The Isle of Wight Coastal Path
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This trail circumnavigates the Island and stays beside the sea most of the way around. The total length is approximately 60 miles (100 km) and for convenience the trail is usually split into four equal length sections. The northern side trails border the Solent with it's multitude of craft, the southern side trails are along sandy beaches and magnificent cliff edges. In all, it is a microcosm of all England has to offer.
Starting at the North of the Island, by the ferry port of East Cowes, the trail ascends the main road to Queen Victoria's home of Osborne House, thence past Whippingham with it's very interesting church. The trail then follows the country roads to Wootton, over the creek and on past Quarr Abbey into Binstead then Ryde. This is a typical English seaside town with plenty to see and do. The trail then proceeds along the shore into the quiet village of Seaview, thence to St Helens and Bembridge. This is a gentle, quiet area of the Island, good for bird watching.
South East Wight
From Bembridge the trail edges the cliffs beside Whitecliff Bay then climbs to the top of Culver Down from which the magnificent vista of Sandown Bay appears. There is a gentle drop into the bay then the trail follows the seashore through the resorts of Sandown and Shanklin before climbing slightly to negotiate the landslip west of Luccombe. On through the delightful village of Bonchurch into the seaside town of Ventnor, which was a great favourite of the Victorians. West from Ventnor the trail follows along the "undercliff", an almost tropical area of lush vegetation below the cliffs. Finally, the trail reaches Niton, once the smuggler village of the Island, but now a pleasant village with nice pubs. Just south of the village is the southern most point of the Island, St Catherine's Point with its lighthouse.
South West Wight
From Niton the trail edges the cliffs all along the undeveloped south-west coast to the Needles at the western end of the island. Initially passing below the huge Greensand cliffs and over the fast eroding clay below, the trail flattens out to follow the edge of the low cliffs into "Dinosaur Country". The eroding cliffs along this coast are world-famous for the spectacular Dinosaur remains continually being discovered. There is a Dinosaur museum beside the road near Atherfield. Compton Bay has a great beach and is the Island haunt of Surfers. Just past there the path climbs with the chalk cliff edge before dropping down into the quiet Freshwater Bay. This is just a short respite as the trail then climbs high over Tennyson Down, past the Tennyson Memorial, before arriving at the Needles. There are some wonderful views here, especially from the old rocket test site. Departing east again from the Needles, the trail now follows the northen edge of the cliffs into Alum Bay with its spectacular coloured sands. This is a great sight in the low afternoon sun when the colours are accentuated. Finally, the trail ascends again to cross Headon Warren, a heather covered down with wonderful views from Swanage in the west to Southampton in the east. The trail then gently descends into the small coastal village of Totland.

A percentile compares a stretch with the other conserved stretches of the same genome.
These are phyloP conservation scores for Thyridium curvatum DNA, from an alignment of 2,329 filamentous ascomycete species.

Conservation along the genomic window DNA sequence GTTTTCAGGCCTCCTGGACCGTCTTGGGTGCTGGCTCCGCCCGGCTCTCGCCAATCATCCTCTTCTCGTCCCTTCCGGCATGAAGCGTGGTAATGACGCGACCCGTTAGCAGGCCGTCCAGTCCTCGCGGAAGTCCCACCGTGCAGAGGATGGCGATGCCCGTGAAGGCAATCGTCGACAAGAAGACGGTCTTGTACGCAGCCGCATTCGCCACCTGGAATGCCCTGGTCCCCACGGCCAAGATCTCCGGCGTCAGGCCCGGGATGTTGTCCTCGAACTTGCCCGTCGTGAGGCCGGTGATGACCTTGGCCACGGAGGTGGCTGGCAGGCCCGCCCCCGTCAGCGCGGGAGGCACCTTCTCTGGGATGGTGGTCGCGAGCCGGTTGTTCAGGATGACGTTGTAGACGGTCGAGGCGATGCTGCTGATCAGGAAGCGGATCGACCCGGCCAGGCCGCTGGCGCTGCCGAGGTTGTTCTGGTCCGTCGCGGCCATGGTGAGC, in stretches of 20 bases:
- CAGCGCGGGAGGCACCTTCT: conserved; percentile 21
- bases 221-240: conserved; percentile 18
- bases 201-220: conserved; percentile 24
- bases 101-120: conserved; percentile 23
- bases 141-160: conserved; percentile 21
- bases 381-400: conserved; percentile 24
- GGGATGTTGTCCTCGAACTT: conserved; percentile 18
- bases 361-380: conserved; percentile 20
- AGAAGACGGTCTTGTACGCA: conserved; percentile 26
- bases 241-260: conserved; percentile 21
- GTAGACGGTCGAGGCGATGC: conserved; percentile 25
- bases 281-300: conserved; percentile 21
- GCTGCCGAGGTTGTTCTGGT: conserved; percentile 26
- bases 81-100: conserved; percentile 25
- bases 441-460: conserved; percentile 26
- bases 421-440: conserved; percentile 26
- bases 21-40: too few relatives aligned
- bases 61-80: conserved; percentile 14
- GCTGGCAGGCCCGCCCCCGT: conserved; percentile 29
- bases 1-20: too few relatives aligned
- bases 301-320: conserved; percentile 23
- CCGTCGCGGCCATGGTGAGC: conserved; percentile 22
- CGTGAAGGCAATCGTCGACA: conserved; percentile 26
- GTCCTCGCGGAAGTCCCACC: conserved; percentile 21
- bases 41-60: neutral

North West Wight
Leaving the high country behind, the trail now follows beside the Solent to Cowes, sailing capital of the world. From Totland the trail follows the beach to Colwell Bay before moving inland slightly then down into the delightful town of Yarmouth. This is a ferry port and also a busy leisure boating harbour. It has a fine fort and a pier. The trail then follows the coast road for a short distance but stays by the sea when the road moves inland. This next section to Newtown Creek is most secluded and has no facilites. Once past Hampstead, the trail turns inland around the creek, passing the Old Town Hall at Newtown then through the village of Porchfield before leaving the road and heading back to the seashore at Thorness Bay. Newtown Creek is a haven for waterbirds and a hide has been erected close to the village. From Thorness Bay the trail follows along the top of a low grassy cliff into Gurnard Bay then beside the sea all the way to Cowes.
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Maps are available for all these and other walks from the local tourist information offices.